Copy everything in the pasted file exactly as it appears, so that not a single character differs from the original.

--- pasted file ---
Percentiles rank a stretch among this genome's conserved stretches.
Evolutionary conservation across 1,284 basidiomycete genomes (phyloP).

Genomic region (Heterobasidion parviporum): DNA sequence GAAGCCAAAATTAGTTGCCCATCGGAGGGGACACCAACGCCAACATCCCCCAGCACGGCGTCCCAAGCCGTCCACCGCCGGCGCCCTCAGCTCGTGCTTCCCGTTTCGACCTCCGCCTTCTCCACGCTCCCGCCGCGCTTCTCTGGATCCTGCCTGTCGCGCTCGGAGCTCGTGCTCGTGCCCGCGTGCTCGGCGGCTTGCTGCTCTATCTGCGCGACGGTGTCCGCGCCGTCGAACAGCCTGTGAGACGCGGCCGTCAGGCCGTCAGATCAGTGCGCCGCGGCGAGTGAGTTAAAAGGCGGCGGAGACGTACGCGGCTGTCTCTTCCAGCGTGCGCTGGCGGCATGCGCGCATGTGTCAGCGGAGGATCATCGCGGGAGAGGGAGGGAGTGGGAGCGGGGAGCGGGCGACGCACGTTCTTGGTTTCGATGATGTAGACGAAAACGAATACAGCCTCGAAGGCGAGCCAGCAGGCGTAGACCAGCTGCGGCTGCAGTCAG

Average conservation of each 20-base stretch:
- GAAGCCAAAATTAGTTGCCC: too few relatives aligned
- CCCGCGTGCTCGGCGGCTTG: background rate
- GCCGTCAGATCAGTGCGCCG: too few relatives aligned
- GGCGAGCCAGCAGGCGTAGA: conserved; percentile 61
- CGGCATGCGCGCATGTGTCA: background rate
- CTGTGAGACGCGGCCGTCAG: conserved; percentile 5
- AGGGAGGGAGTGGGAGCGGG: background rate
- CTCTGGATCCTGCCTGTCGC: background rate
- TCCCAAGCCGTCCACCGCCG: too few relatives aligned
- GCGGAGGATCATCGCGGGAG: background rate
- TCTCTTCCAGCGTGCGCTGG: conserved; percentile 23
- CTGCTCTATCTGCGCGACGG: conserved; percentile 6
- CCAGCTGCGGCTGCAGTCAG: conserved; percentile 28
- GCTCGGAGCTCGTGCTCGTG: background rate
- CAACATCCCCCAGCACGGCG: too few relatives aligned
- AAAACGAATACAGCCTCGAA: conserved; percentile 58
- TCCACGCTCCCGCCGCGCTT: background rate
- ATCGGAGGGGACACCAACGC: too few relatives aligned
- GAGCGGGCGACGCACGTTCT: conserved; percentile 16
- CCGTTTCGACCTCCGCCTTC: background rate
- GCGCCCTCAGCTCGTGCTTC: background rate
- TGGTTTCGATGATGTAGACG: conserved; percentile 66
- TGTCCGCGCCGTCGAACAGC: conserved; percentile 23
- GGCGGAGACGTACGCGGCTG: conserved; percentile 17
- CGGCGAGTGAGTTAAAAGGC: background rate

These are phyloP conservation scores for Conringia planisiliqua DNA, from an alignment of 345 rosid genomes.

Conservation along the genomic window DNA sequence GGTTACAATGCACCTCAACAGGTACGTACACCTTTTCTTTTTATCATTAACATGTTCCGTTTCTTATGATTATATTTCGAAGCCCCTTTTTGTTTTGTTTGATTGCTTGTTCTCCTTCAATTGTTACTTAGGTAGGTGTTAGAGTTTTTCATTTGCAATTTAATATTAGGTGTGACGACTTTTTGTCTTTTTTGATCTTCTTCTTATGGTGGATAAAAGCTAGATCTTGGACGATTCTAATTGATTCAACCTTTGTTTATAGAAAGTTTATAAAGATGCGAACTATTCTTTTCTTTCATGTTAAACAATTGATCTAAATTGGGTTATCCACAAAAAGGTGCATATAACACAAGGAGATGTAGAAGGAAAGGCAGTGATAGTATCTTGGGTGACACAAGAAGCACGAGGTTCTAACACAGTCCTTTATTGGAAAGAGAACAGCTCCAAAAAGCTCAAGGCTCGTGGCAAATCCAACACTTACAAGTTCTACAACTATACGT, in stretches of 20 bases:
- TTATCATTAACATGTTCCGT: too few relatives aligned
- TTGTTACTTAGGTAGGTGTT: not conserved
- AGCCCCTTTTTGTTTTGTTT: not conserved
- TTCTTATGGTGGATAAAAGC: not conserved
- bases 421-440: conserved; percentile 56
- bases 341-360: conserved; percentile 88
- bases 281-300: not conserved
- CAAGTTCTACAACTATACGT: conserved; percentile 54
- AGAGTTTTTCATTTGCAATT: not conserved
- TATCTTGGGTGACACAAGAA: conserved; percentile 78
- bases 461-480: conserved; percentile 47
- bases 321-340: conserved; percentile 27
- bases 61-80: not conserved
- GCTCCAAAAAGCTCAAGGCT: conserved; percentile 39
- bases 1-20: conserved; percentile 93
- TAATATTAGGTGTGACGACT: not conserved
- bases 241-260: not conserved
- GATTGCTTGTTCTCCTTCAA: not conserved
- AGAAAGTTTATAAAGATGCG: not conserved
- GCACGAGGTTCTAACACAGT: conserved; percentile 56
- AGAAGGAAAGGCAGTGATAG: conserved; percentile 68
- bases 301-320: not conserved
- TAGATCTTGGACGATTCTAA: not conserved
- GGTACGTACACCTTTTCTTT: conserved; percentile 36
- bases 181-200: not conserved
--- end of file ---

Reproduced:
Percentiles rank a stretch among this genome's conserved stretches.
Evolutionary conservation across 1,284 basidiomycete genomes (phyloP).

Genomic region (Heterobasidion parviporum): DNA sequence GAAGCCAAAATTAGTTGCCCATCGGAGGGGACACCAACGCCAACATCCCCCAGCACGGCGTCCCAAGCCGTCCACCGCCGGCGCCCTCAGCTCGTGCTTCCCGTTTCGACCTCCGCCTTCTCCACGCTCCCGCCGCGCTTCTCTGGATCCTGCCTGTCGCGCTCGGAGCTCGTGCTCGTGCCCGCGTGCTCGGCGGCTTGCTGCTCTATCTGCGCGACGGTGTCCGCGCCGTCGAACAGCCTGTGAGACGCGGCCGTCAGGCCGTCAGATCAGTGCGCCGCGGCGAGTGAGTTAAAAGGCGGCGGAGACGTACGCGGCTGTCTCTTCCAGCGTGCGCTGGCGGCATGCGCGCATGTGTCAGCGGAGGATCATCGCGGGAGAGGGAGGGAGTGGGAGCGGGGAGCGGGCGACGCACGTTCTTGGTTTCGATGATGTAGACGAAAACGAATACAGCCTCGAAGGCGAGCCAGCAGGCGTAGACCAGCTGCGGCTGCAGTCAG

Average conservation of each 20-base stretch:
- GAAGCCAAAATTAGTTGCCC: too few relatives aligned
- CCCGCGTGCTCGGCGGCTTG: background rate
- GCCGTCAGATCAGTGCGCCG: too few relatives aligned
- GGCGAGCCAGCAGGCGTAGA: conserved; percentile 61
- CGGCATGCGCGCATGTGTCA: background rate
- CTGTGAGACGCGGCCGTCAG: conserved; percentile 5
- AGGGAGGGAGTGGGAGCGGG: background rate
- CTCTGGATCCTGCCTGTCGC: background rate
- TCCCAAGCCGTCCACCGCCG: too few relatives aligned
- GCGGAGGATCATCGCGGGAG: background rate
- TCTCTTCCAGCGTGCGCTGG: conserved; percentile 23
- CTGCTCTATCTGCGCGACGG: conserved; percentile 6
- CCAGCTGCGGCTGCAGTCAG: conserved; percentile 28
- GCTCGGAGCTCGTGCTCGTG: background rate
- CAACATCCCCCAGCACGGCG: too few relatives aligned
- AAAACGAATACAGCCTCGAA: conserved; percentile 58
- TCCACGCTCCCGCCGCGCTT: background rate
- ATCGGAGGGGACACCAACGC: too few relatives aligned
- GAGCGGGCGACGCACGTTCT: conserved; percentile 16
- CCGTTTCGACCTCCGCCTTC: background rate
- GCGCCCTCAGCTCGTGCTTC: background rate
- TGGTTTCGATGATGTAGACG: conserved; percentile 66
- TGTCCGCGCCGTCGAACAGC: conserved; percentile 23
- GGCGGAGACGTACGCGGCTG: conserved; percentile 17
- CGGCGAGTGAGTTAAAAGGC: background rate

These are phyloP conservation scores for Conringia planisiliqua DNA, from an alignment of 345 rosid genomes.

Conservation along the genomic window DNA sequence GGTTACAATGCACCTCAACAGGTACGTACACCTTTTCTTTTTATCATTAACATGTTCCGTTTCTTATGATTATATTTCGAAGCCCCTTTTTGTTTTGTTTGATTGCTTGTTCTCCTTCAATTGTTACTTAGGTAGGTGTTAGAGTTTTTCATTTGCAATTTAATATTAGGTGTGACGACTTTTTGTCTTTTTTGATCTTCTTCTTATGGTGGATAAAAGCTAGATCTTGGACGATTCTAATTGATTCAACCTTTGTTTATAGAAAGTTTATAAAGATGCGAACTATTCTTTTCTTTCATGTTAAACAATTGATCTAAATTGGGTTATCCACAAAAAGGTGCATATAACACAAGGAGATGTAGAAGGAAAGGCAGTGATAGTATCTTGGGTGACACAAGAAGCACGAGGTTCTAACACAGTCCTTTATTGGAAAGAGAACAGCTCCAAAAAGCTCAAGGCTCGTGGCAAATCCAACACTTACAAGTTCTACAACTATACGT, in stretches of 20 bases:
- TTATCATTAACATGTTCCGT: too few relatives aligned
- TTGTTACTTAGGTAGGTGTT: not conserved
- AGCCCCTTTTTGTTTTGTTT: not conserved
- TTCTTATGGTGGATAAAAGC: not conserved
- bases 421-440: conserved; percentile 56
- bases 341-360: conserved; percentile 88
- bases 281-300: not conserved
- CAAGTTCTACAACTATACGT: conserved; percentile 54
- AGAGTTTTTCATTTGCAATT: not conserved
- TATCTTGGGTGACACAAGAA: conserved; percentile 78
- bases 461-480: conserved; percentile 47
- bases 321-340: conserved; percentile 27
- bases 61-80: not conserved
- GCTCCAAAAAGCTCAAGGCT: conserved; percentile 39
- bases 1-20: conserved; percentile 93
- TAATATTAGGTGTGACGACT: not conserved
- bases 241-260: not conserved
- GATTGCTTGTTCTCCTTCAA: not conserved
- AGAAAGTTTATAAAGATGCG: not conserved
- GCACGAGGTTCTAACACAGT: conserved; percentile 56
- AGAAGGAAAGGCAGTGATAG: conserved; percentile 68
- bases 301-320: not conserved
- TAGATCTTGGACGATTCTAA: not conserved
- GGTACGTACACCTTTTCTTT: conserved; percentile 36
- bases 181-200: not conserved